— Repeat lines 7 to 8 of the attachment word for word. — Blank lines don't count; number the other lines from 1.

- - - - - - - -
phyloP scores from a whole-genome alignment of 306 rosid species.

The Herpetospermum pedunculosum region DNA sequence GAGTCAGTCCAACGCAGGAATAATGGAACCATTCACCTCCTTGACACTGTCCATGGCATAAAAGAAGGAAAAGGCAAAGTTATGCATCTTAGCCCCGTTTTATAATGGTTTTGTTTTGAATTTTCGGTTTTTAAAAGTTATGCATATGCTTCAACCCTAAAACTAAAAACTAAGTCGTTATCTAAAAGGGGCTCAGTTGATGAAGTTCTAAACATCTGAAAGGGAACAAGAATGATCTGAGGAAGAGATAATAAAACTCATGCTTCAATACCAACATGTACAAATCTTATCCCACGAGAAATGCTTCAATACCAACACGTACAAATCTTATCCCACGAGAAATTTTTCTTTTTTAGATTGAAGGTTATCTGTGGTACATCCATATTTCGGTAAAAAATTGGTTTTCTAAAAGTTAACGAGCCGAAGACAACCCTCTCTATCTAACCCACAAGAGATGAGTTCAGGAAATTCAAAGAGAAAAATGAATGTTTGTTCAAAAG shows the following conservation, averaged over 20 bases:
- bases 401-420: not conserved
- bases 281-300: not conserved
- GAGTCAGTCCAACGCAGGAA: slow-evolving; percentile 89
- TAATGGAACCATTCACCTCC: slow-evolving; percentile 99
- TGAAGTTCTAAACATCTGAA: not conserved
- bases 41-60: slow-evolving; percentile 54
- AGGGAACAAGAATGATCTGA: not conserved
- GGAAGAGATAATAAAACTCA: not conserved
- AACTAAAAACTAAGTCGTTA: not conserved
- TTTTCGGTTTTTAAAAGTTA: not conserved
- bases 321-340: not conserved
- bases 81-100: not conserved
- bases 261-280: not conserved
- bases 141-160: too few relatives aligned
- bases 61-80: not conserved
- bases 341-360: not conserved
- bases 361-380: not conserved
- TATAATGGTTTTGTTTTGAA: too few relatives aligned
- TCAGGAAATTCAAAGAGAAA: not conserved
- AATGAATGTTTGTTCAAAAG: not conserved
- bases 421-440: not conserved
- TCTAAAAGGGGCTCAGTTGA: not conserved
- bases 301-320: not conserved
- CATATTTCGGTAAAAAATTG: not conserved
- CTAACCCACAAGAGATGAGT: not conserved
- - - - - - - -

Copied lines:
- TGAAGTTCTAAACATCTGAA: not conserved
- bases 41-60: slow-evolving; percentile 54